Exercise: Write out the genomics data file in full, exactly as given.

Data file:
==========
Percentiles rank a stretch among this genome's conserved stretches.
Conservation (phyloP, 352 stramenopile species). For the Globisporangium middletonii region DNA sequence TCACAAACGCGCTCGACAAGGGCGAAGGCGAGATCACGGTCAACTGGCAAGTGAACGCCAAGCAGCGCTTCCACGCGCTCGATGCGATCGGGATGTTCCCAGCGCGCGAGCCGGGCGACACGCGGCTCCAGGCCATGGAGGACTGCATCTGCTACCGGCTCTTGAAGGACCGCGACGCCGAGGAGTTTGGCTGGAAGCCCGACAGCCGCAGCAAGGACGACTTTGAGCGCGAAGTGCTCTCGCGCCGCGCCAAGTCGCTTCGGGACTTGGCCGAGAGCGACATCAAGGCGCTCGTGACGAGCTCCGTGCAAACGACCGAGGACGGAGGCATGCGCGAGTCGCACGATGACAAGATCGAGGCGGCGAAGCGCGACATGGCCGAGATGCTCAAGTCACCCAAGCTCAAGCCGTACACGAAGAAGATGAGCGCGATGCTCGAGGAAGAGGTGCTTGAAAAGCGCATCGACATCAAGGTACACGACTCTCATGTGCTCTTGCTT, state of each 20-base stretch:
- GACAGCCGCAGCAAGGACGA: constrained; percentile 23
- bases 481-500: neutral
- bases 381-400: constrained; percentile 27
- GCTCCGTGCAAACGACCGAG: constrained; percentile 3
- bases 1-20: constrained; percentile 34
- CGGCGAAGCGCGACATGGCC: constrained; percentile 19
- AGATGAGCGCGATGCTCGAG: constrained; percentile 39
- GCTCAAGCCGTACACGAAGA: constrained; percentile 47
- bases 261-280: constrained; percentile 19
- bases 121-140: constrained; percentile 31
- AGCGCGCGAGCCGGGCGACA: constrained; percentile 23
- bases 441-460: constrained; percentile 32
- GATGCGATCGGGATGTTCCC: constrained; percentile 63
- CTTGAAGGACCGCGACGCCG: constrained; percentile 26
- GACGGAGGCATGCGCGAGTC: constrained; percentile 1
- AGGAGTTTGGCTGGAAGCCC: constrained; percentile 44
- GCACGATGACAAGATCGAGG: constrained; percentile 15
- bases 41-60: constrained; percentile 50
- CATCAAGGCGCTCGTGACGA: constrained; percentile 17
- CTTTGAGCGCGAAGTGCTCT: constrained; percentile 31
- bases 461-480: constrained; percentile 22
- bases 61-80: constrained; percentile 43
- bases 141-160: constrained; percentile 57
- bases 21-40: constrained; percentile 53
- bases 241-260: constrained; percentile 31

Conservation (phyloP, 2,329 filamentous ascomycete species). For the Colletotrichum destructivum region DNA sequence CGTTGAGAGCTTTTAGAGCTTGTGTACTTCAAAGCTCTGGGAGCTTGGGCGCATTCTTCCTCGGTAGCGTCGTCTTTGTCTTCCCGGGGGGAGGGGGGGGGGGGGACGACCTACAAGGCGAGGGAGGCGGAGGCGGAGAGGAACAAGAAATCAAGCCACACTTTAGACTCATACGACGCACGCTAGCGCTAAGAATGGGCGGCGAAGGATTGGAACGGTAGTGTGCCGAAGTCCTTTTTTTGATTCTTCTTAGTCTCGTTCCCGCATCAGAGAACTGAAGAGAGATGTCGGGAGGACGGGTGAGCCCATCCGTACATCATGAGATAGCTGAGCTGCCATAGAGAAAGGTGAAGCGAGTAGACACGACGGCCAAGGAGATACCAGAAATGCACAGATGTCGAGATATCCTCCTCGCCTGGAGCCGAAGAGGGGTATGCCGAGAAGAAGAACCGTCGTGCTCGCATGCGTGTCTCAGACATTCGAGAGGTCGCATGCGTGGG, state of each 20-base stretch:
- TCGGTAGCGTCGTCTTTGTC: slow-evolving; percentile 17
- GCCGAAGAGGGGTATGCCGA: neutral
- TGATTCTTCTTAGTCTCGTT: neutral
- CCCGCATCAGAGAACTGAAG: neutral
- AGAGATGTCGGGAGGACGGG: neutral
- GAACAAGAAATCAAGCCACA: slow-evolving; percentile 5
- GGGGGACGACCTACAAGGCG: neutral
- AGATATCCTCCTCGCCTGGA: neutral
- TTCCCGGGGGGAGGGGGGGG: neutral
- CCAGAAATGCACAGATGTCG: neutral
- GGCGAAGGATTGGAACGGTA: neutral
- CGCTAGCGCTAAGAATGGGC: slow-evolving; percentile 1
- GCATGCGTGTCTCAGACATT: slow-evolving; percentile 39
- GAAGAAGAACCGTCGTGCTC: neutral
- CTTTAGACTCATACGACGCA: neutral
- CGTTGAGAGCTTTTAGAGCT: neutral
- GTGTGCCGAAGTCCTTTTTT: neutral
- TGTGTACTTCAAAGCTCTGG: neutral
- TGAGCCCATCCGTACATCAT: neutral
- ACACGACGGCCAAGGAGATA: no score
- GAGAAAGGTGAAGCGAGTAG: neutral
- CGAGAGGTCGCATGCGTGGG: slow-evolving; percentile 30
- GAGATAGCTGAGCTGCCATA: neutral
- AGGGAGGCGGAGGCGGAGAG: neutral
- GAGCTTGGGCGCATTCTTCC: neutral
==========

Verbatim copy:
Percentiles rank a stretch among this genome's conserved stretches.
Conservation (phyloP, 352 stramenopile species). For the Globisporangium middletonii region DNA sequence TCACAAACGCGCTCGACAAGGGCGAAGGCGAGATCACGGTCAACTGGCAAGTGAACGCCAAGCAGCGCTTCCACGCGCTCGATGCGATCGGGATGTTCCCAGCGCGCGAGCCGGGCGACACGCGGCTCCAGGCCATGGAGGACTGCATCTGCTACCGGCTCTTGAAGGACCGCGACGCCGAGGAGTTTGGCTGGAAGCCCGACAGCCGCAGCAAGGACGACTTTGAGCGCGAAGTGCTCTCGCGCCGCGCCAAGTCGCTTCGGGACTTGGCCGAGAGCGACATCAAGGCGCTCGTGACGAGCTCCGTGCAAACGACCGAGGACGGAGGCATGCGCGAGTCGCACGATGACAAGATCGAGGCGGCGAAGCGCGACATGGCCGAGATGCTCAAGTCACCCAAGCTCAAGCCGTACACGAAGAAGATGAGCGCGATGCTCGAGGAAGAGGTGCTTGAAAAGCGCATCGACATCAAGGTACACGACTCTCATGTGCTCTTGCTT, state of each 20-base stretch:
- GACAGCCGCAGCAAGGACGA: constrained; percentile 23
- bases 481-500: neutral
- bases 381-400: constrained; percentile 27
- GCTCCGTGCAAACGACCGAG: constrained; percentile 3
- bases 1-20: constrained; percentile 34
- CGGCGAAGCGCGACATGGCC: constrained; percentile 19
- AGATGAGCGCGATGCTCGAG: constrained; percentile 39
- GCTCAAGCCGTACACGAAGA: constrained; percentile 47
- bases 261-280: constrained; percentile 19
- bases 121-140: constrained; percentile 31
- AGCGCGCGAGCCGGGCGACA: constrained; percentile 23
- bases 441-460: constrained; percentile 32
- GATGCGATCGGGATGTTCCC: constrained; percentile 63
- CTTGAAGGACCGCGACGCCG: constrained; percentile 26
- GACGGAGGCATGCGCGAGTC: constrained; percentile 1
- AGGAGTTTGGCTGGAAGCCC: constrained; percentile 44
- GCACGATGACAAGATCGAGG: constrained; percentile 15
- bases 41-60: constrained; percentile 50
- CATCAAGGCGCTCGTGACGA: constrained; percentile 17
- CTTTGAGCGCGAAGTGCTCT: constrained; percentile 31
- bases 461-480: constrained; percentile 22
- bases 61-80: constrained; percentile 43
- bases 141-160: constrained; percentile 57
- bases 21-40: constrained; percentile 53
- bases 241-260: constrained; percentile 31

Conservation (phyloP, 2,329 filamentous ascomycete species). For the Colletotrichum destructivum region DNA sequence CGTTGAGAGCTTTTAGAGCTTGTGTACTTCAAAGCTCTGGGAGCTTGGGCGCATTCTTCCTCGGTAGCGTCGTCTTTGTCTTCCCGGGGGGAGGGGGGGGGGGGGACGACCTACAAGGCGAGGGAGGCGGAGGCGGAGAGGAACAAGAAATCAAGCCACACTTTAGACTCATACGACGCACGCTAGCGCTAAGAATGGGCGGCGAAGGATTGGAACGGTAGTGTGCCGAAGTCCTTTTTTTGATTCTTCTTAGTCTCGTTCCCGCATCAGAGAACTGAAGAGAGATGTCGGGAGGACGGGTGAGCCCATCCGTACATCATGAGATAGCTGAGCTGCCATAGAGAAAGGTGAAGCGAGTAGACACGACGGCCAAGGAGATACCAGAAATGCACAGATGTCGAGATATCCTCCTCGCCTGGAGCCGAAGAGGGGTATGCCGAGAAGAAGAACCGTCGTGCTCGCATGCGTGTCTCAGACATTCGAGAGGTCGCATGCGTGGG, state of each 20-base stretch:
- TCGGTAGCGTCGTCTTTGTC: slow-evolving; percentile 17
- GCCGAAGAGGGGTATGCCGA: neutral
- TGATTCTTCTTAGTCTCGTT: neutral
- CCCGCATCAGAGAACTGAAG: neutral
- AGAGATGTCGGGAGGACGGG: neutral
- GAACAAGAAATCAAGCCACA: slow-evolving; percentile 5
- GGGGGACGACCTACAAGGCG: neutral
- AGATATCCTCCTCGCCTGGA: neutral
- TTCCCGGGGGGAGGGGGGGG: neutral
- CCAGAAATGCACAGATGTCG: neutral
- GGCGAAGGATTGGAACGGTA: neutral
- CGCTAGCGCTAAGAATGGGC: slow-evolving; percentile 1
- GCATGCGTGTCTCAGACATT: slow-evolving; percentile 39
- GAAGAAGAACCGTCGTGCTC: neutral
- CTTTAGACTCATACGACGCA: neutral
- CGTTGAGAGCTTTTAGAGCT: neutral
- GTGTGCCGAAGTCCTTTTTT: neutral
- TGTGTACTTCAAAGCTCTGG: neutral
- TGAGCCCATCCGTACATCAT: neutral
- ACACGACGGCCAAGGAGATA: no score
- GAGAAAGGTGAAGCGAGTAG: neutral
- CGAGAGGTCGCATGCGTGGG: slow-evolving; percentile 30
- GAGATAGCTGAGCTGCCATA: neutral
- AGGGAGGCGGAGGCGGAGAG: neutral
- GAGCTTGGGCGCATTCTTCC: neutral